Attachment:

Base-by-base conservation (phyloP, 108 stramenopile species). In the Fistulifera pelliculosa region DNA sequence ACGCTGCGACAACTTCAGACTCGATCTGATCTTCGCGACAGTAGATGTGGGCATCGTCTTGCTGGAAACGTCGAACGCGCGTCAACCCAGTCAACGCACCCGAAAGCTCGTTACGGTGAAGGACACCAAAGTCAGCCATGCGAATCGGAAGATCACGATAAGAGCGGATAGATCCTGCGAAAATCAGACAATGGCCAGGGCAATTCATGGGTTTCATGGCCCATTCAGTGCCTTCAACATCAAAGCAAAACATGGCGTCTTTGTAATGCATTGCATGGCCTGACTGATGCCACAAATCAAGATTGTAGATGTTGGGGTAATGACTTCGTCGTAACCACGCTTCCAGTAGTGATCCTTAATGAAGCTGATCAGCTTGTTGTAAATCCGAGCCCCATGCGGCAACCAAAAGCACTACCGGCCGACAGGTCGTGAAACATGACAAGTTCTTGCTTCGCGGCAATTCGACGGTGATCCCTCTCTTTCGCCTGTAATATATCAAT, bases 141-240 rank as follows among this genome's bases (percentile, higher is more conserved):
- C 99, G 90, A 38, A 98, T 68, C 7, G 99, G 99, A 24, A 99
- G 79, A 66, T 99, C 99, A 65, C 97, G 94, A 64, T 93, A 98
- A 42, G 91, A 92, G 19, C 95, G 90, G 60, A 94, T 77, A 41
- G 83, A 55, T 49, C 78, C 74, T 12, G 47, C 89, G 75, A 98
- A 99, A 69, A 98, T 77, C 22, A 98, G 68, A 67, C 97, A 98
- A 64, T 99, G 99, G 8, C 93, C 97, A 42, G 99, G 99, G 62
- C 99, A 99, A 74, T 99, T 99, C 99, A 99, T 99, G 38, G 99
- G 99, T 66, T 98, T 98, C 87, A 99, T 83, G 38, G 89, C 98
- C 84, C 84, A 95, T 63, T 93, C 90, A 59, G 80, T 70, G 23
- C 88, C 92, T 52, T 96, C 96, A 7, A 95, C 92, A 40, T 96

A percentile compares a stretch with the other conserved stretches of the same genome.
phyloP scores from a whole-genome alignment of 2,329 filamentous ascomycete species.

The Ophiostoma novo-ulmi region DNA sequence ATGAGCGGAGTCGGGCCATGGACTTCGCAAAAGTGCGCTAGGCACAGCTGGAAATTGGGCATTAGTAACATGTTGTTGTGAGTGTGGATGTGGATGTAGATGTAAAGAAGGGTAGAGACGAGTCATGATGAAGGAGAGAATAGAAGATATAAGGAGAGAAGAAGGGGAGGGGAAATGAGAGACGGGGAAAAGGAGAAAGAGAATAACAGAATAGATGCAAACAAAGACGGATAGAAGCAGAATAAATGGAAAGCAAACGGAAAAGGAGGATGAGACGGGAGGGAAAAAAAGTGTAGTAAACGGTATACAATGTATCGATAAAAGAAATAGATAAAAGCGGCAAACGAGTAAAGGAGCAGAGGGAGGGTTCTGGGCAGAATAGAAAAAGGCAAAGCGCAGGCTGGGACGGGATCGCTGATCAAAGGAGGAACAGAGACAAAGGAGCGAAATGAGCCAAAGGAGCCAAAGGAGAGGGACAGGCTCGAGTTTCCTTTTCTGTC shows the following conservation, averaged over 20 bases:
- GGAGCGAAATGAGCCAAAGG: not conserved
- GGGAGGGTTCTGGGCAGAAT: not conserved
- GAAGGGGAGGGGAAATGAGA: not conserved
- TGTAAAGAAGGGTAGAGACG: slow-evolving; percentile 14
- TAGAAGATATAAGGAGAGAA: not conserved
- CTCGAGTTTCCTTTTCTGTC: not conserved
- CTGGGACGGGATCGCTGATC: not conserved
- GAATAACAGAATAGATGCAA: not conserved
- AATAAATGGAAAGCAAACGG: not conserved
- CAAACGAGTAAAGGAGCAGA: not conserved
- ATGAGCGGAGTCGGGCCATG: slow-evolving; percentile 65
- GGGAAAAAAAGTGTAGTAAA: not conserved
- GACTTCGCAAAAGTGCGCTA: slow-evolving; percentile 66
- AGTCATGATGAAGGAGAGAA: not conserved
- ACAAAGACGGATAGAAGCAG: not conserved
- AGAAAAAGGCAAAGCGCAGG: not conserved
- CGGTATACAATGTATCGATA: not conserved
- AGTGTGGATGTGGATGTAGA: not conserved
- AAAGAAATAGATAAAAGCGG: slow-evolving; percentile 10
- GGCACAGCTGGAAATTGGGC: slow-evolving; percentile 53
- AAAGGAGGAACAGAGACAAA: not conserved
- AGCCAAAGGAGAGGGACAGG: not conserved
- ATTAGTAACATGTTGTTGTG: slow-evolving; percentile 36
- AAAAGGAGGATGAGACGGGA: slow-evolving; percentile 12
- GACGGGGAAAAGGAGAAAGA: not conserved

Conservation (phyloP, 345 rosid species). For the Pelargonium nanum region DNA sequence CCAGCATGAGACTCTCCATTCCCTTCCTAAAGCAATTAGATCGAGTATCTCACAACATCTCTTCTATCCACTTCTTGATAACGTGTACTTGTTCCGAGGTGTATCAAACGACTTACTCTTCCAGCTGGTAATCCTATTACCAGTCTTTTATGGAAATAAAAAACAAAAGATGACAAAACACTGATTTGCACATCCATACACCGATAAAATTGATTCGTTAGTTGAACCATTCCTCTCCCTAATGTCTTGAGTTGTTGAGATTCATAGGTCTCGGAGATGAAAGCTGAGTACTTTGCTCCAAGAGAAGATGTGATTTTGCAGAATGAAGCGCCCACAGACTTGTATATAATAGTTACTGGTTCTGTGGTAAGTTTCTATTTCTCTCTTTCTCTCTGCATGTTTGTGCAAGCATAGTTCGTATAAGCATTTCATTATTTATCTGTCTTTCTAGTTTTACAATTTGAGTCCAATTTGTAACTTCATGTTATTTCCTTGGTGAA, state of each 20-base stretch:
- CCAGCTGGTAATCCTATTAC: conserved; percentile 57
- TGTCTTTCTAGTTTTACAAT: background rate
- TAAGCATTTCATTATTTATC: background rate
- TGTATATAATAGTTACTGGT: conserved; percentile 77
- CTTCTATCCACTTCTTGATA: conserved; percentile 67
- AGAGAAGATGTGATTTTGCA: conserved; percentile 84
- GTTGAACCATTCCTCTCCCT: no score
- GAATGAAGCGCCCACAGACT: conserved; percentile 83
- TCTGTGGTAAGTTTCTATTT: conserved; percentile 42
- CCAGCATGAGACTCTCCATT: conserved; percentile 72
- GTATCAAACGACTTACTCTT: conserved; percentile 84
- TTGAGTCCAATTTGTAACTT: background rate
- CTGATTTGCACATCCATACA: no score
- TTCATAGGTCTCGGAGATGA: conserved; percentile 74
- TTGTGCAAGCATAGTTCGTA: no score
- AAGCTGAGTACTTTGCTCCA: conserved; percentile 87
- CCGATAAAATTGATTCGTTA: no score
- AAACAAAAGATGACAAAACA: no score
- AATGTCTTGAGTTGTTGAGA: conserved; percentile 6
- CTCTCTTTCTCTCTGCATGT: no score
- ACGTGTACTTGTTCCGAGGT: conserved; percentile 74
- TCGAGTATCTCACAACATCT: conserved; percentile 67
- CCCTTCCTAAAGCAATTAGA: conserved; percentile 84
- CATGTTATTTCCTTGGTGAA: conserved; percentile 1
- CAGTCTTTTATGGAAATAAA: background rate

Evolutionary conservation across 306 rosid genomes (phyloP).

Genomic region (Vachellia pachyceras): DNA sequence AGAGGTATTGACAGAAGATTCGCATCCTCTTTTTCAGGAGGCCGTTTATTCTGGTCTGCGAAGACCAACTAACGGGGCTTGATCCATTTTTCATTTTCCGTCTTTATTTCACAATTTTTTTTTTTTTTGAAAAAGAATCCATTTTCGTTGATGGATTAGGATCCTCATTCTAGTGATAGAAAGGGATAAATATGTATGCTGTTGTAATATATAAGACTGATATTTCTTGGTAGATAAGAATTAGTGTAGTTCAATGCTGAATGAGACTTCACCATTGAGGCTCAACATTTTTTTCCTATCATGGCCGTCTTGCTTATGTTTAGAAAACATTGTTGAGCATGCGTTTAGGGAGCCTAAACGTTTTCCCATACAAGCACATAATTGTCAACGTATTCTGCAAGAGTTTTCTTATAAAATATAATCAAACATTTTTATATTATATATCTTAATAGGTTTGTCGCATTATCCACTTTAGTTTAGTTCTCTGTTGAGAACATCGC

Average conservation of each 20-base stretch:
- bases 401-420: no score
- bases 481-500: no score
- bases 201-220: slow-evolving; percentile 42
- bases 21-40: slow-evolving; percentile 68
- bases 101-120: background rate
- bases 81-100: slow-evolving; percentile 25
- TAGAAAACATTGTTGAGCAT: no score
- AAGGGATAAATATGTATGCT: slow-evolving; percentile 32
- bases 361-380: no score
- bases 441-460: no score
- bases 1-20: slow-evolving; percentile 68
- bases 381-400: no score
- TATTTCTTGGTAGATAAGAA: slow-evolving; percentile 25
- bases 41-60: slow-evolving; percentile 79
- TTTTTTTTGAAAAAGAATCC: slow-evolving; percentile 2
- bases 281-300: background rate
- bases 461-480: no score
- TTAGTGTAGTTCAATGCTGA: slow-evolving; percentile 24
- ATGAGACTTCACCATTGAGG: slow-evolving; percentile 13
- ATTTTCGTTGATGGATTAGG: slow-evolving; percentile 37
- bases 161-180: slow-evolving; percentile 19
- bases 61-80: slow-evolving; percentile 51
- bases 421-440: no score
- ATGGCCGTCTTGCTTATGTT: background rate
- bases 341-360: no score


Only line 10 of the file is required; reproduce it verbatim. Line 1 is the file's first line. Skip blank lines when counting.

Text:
- C 84, C 84, A 95, T 63, T 93, C 90, A 59, G 80, T 70, G 23